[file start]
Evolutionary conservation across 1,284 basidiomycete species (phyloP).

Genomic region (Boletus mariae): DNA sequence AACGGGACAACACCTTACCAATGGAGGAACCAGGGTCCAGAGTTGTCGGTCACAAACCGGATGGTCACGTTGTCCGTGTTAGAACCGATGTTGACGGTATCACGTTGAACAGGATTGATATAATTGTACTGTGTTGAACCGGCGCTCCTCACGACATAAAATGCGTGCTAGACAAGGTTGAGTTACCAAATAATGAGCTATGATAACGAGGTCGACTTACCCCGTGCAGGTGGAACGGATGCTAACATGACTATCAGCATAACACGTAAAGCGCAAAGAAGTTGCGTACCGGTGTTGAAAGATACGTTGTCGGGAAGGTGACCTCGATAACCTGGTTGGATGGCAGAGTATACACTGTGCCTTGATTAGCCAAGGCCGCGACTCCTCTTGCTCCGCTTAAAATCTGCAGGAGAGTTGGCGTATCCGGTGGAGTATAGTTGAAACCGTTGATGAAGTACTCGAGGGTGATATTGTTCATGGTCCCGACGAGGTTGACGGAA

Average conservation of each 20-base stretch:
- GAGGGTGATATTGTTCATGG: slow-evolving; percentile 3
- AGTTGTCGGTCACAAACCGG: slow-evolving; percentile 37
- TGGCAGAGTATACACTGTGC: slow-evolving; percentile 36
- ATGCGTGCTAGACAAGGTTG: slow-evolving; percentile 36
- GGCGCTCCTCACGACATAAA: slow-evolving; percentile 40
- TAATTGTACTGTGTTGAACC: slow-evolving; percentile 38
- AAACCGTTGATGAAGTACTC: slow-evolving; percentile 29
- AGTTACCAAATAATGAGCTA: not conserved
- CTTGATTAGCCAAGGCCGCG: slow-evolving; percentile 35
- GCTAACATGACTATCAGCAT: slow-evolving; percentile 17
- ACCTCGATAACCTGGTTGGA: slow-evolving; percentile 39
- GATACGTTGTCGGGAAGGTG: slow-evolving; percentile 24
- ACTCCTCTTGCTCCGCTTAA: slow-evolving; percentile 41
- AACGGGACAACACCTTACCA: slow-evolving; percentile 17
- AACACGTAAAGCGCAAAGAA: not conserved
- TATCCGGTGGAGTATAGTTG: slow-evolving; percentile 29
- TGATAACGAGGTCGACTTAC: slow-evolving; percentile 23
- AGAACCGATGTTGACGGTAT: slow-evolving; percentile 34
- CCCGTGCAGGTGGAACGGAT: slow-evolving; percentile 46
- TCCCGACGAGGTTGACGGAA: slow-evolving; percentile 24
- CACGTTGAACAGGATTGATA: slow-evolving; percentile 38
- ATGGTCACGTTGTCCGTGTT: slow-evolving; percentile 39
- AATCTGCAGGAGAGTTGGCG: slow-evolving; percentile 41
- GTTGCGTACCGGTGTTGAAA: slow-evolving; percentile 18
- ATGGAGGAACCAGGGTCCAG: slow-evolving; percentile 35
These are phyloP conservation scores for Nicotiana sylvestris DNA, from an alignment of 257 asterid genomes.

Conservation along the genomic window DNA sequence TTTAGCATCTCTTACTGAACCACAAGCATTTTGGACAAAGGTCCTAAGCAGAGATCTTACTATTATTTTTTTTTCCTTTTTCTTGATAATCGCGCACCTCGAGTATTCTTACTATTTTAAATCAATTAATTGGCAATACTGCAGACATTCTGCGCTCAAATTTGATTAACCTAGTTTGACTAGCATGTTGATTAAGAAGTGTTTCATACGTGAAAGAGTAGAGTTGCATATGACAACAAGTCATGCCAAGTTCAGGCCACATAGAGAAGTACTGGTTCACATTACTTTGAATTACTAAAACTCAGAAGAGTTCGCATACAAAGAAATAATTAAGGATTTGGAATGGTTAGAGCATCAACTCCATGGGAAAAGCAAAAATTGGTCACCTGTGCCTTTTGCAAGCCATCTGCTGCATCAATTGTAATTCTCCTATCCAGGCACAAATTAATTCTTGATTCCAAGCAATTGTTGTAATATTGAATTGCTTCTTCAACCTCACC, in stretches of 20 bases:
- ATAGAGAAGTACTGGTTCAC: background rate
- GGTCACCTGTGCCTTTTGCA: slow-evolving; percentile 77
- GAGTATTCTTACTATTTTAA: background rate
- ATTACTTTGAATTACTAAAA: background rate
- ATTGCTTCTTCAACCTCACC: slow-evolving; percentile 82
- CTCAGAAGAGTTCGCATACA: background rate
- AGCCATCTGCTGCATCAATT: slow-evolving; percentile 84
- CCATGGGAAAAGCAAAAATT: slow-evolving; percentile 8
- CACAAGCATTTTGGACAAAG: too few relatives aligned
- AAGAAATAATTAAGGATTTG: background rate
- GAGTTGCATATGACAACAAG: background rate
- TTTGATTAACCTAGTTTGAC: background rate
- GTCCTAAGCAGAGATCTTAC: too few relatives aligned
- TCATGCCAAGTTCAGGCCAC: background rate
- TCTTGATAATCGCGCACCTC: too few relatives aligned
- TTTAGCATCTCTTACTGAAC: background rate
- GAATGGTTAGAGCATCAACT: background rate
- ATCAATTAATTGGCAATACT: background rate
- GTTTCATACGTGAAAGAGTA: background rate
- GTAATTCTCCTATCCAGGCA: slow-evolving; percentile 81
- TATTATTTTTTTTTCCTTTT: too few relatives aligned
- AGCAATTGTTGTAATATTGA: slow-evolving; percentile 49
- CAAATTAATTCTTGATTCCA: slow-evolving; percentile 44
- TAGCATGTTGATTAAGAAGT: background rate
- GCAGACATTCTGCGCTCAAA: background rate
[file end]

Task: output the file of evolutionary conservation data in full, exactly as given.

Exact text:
Evolutionary conservation across 1,284 basidiomycete species (phyloP).

Genomic region (Boletus mariae): DNA sequence AACGGGACAACACCTTACCAATGGAGGAACCAGGGTCCAGAGTTGTCGGTCACAAACCGGATGGTCACGTTGTCCGTGTTAGAACCGATGTTGACGGTATCACGTTGAACAGGATTGATATAATTGTACTGTGTTGAACCGGCGCTCCTCACGACATAAAATGCGTGCTAGACAAGGTTGAGTTACCAAATAATGAGCTATGATAACGAGGTCGACTTACCCCGTGCAGGTGGAACGGATGCTAACATGACTATCAGCATAACACGTAAAGCGCAAAGAAGTTGCGTACCGGTGTTGAAAGATACGTTGTCGGGAAGGTGACCTCGATAACCTGGTTGGATGGCAGAGTATACACTGTGCCTTGATTAGCCAAGGCCGCGACTCCTCTTGCTCCGCTTAAAATCTGCAGGAGAGTTGGCGTATCCGGTGGAGTATAGTTGAAACCGTTGATGAAGTACTCGAGGGTGATATTGTTCATGGTCCCGACGAGGTTGACGGAA

Average conservation of each 20-base stretch:
- GAGGGTGATATTGTTCATGG: slow-evolving; percentile 3
- AGTTGTCGGTCACAAACCGG: slow-evolving; percentile 37
- TGGCAGAGTATACACTGTGC: slow-evolving; percentile 36
- ATGCGTGCTAGACAAGGTTG: slow-evolving; percentile 36
- GGCGCTCCTCACGACATAAA: slow-evolving; percentile 40
- TAATTGTACTGTGTTGAACC: slow-evolving; percentile 38
- AAACCGTTGATGAAGTACTC: slow-evolving; percentile 29
- AGTTACCAAATAATGAGCTA: not conserved
- CTTGATTAGCCAAGGCCGCG: slow-evolving; percentile 35
- GCTAACATGACTATCAGCAT: slow-evolving; percentile 17
- ACCTCGATAACCTGGTTGGA: slow-evolving; percentile 39
- GATACGTTGTCGGGAAGGTG: slow-evolving; percentile 24
- ACTCCTCTTGCTCCGCTTAA: slow-evolving; percentile 41
- AACGGGACAACACCTTACCA: slow-evolving; percentile 17
- AACACGTAAAGCGCAAAGAA: not conserved
- TATCCGGTGGAGTATAGTTG: slow-evolving; percentile 29
- TGATAACGAGGTCGACTTAC: slow-evolving; percentile 23
- AGAACCGATGTTGACGGTAT: slow-evolving; percentile 34
- CCCGTGCAGGTGGAACGGAT: slow-evolving; percentile 46
- TCCCGACGAGGTTGACGGAA: slow-evolving; percentile 24
- CACGTTGAACAGGATTGATA: slow-evolving; percentile 38
- ATGGTCACGTTGTCCGTGTT: slow-evolving; percentile 39
- AATCTGCAGGAGAGTTGGCG: slow-evolving; percentile 41
- GTTGCGTACCGGTGTTGAAA: slow-evolving; percentile 18
- ATGGAGGAACCAGGGTCCAG: slow-evolving; percentile 35
These are phyloP conservation scores for Nicotiana sylvestris DNA, from an alignment of 257 asterid genomes.

Conservation along the genomic window DNA sequence TTTAGCATCTCTTACTGAACCACAAGCATTTTGGACAAAGGTCCTAAGCAGAGATCTTACTATTATTTTTTTTTCCTTTTTCTTGATAATCGCGCACCTCGAGTATTCTTACTATTTTAAATCAATTAATTGGCAATACTGCAGACATTCTGCGCTCAAATTTGATTAACCTAGTTTGACTAGCATGTTGATTAAGAAGTGTTTCATACGTGAAAGAGTAGAGTTGCATATGACAACAAGTCATGCCAAGTTCAGGCCACATAGAGAAGTACTGGTTCACATTACTTTGAATTACTAAAACTCAGAAGAGTTCGCATACAAAGAAATAATTAAGGATTTGGAATGGTTAGAGCATCAACTCCATGGGAAAAGCAAAAATTGGTCACCTGTGCCTTTTGCAAGCCATCTGCTGCATCAATTGTAATTCTCCTATCCAGGCACAAATTAATTCTTGATTCCAAGCAATTGTTGTAATATTGAATTGCTTCTTCAACCTCACC, in stretches of 20 bases:
- ATAGAGAAGTACTGGTTCAC: background rate
- GGTCACCTGTGCCTTTTGCA: slow-evolving; percentile 77
- GAGTATTCTTACTATTTTAA: background rate
- ATTACTTTGAATTACTAAAA: background rate
- ATTGCTTCTTCAACCTCACC: slow-evolving; percentile 82
- CTCAGAAGAGTTCGCATACA: background rate
- AGCCATCTGCTGCATCAATT: slow-evolving; percentile 84
- CCATGGGAAAAGCAAAAATT: slow-evolving; percentile 8
- CACAAGCATTTTGGACAAAG: too few relatives aligned
- AAGAAATAATTAAGGATTTG: background rate
- GAGTTGCATATGACAACAAG: background rate
- TTTGATTAACCTAGTTTGAC: background rate
- GTCCTAAGCAGAGATCTTAC: too few relatives aligned
- TCATGCCAAGTTCAGGCCAC: background rate
- TCTTGATAATCGCGCACCTC: too few relatives aligned
- TTTAGCATCTCTTACTGAAC: background rate
- GAATGGTTAGAGCATCAACT: background rate
- ATCAATTAATTGGCAATACT: background rate
- GTTTCATACGTGAAAGAGTA: background rate
- GTAATTCTCCTATCCAGGCA: slow-evolving; percentile 81
- TATTATTTTTTTTTCCTTTT: too few relatives aligned
- AGCAATTGTTGTAATATTGA: slow-evolving; percentile 49
- CAAATTAATTCTTGATTCCA: slow-evolving; percentile 44
- TAGCATGTTGATTAAGAAGT: background rate
- GCAGACATTCTGCGCTCAAA: background rate